Sunday, June 21, 2015

Milkweed Inspector

I decided to check on the five species of Milkweeds (or Dogbanes) I'm familiar with around Oakland Camp this morning, mainly to see what sorts of insect and spider visitors I might find.  The above specimen is Showy Milkweed, Asclepias speciosa.  Until recently, the milkweeds of the genus Asclepias were placed in their own family, the Asclepiadaceae.  Now they are combined with the dogbanes, Apocynaceae.  I still like to call all of them milkweeds.  That's because I talk to more people who are not botanists than people who are.  Plus, I am not a botanist and I like to communicate with people.  On some of my visits to the area north of the camp, the Showy Milkweed hosts the greatest variety and numbers of invertebrate visitors.  But on this day, the winner was the Narrow-leaf Milkweed, Asclepias fascicularis (3rd photo).
This fragrant Showy Milkweed was being visited by a California Carpenter Bee, Xylocopa californica. I know a lot of these plants and insects by their "common" names, but I usually look up their scientific names as a mental exercise and to discover relationships that are interesting.  Also, using manuals like Jepson's helps me to confirm whether I have identified them correctly.  Having specialized in reptiles and amphibians while pursuing my zoology degree, I suspect I make a few errors when identifying flowers and bugs.  I welcome corrections.
Here's a specimen of Narrow-leaf Milkweed, A. fascicularis.  This milkweed blends in with the surrounding grasses and other weeds better than the Showy and Heart-leaf milkweeds.  Click on the photo for a larger view and the milkweed stands out a bit more clearly.
This beautiful big Common Checkered Clerid beetle was the most abundant visitor today.  This one is on a Narrow-leaf Milkweed, but I found them on all four species I photographed as well as on other kinds of flowers.
This is the Small Milkweed Bug (The name doesn't sound too official, does it?), Lygaeus kalmii.  This one was very active and was continually trying to hide in the flowers and stems.  This was the best I could do at getting a clear photo of one.  In some past posts to this blog you can find examples of this bug mating.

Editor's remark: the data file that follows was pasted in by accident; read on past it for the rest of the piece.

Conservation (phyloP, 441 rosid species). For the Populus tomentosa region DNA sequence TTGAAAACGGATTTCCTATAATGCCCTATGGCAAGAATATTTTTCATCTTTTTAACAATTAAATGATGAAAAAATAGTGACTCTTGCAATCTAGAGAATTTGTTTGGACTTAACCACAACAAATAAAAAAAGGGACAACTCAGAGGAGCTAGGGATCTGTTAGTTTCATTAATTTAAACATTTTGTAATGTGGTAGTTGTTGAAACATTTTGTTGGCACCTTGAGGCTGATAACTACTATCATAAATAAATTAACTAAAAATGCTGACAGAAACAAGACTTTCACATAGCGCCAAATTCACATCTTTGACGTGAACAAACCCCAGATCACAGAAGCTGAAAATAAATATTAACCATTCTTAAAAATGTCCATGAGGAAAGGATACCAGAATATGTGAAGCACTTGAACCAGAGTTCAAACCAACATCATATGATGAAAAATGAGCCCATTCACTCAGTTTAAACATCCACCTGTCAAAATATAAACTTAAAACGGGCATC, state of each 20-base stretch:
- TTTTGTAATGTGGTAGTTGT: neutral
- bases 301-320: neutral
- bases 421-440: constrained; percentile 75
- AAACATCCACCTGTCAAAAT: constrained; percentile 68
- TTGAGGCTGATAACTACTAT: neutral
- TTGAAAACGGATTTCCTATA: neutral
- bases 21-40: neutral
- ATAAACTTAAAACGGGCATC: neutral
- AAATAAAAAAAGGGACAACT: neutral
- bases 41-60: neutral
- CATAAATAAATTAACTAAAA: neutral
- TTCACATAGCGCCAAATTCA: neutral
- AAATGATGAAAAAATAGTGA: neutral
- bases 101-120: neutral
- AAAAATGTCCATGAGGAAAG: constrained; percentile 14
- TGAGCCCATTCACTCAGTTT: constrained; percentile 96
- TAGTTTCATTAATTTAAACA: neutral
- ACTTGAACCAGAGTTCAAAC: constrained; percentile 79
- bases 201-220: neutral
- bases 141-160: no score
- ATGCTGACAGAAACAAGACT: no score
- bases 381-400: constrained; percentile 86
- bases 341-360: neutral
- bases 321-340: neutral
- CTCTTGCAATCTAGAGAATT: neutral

Also on the Narrow-leaf Milkweed (above) is a specimen of the Spined Assassin Bug, Pselliopus spinicollis.  This looks like the type of bug that could deliver a mean bite accompanied by diseases.  I didn't pick it up.
The Purple- or Heart-leaved Milkweed, Asclepias cordifolia, is the furthest along in its seasonal cycle, having lost its petals and gone to seed.  Also, I didn't see any bugs on them.
Last is the Spreading Dogbane, Apocynum adrosaemifolium.  This one seems to carry simultaneously flowers in every stage of development all the way through the seed pods (See two such pods curved toward each other at the top of the plant.).  Earlier in the season these were frequented by lots of Checkerspot and Swallowtail butterflies and Goldenrod Crab Spiders.  I didn't see any insect or spider activity on them today. 
The other dogbane, Indian Hemp, Apocynum cannabinum, grows in a different location on the other side of camp so I didn't track it down today.  Based on yesterday's observations, there were just a few flowers and fewer insects on the Indian Hemp, and most of the plants I usually visit were destroyed by the last visit of the notorious weed eaters.
I saw and photographed lots of other kinds of flowers this morning and I'll post them tomorrow.

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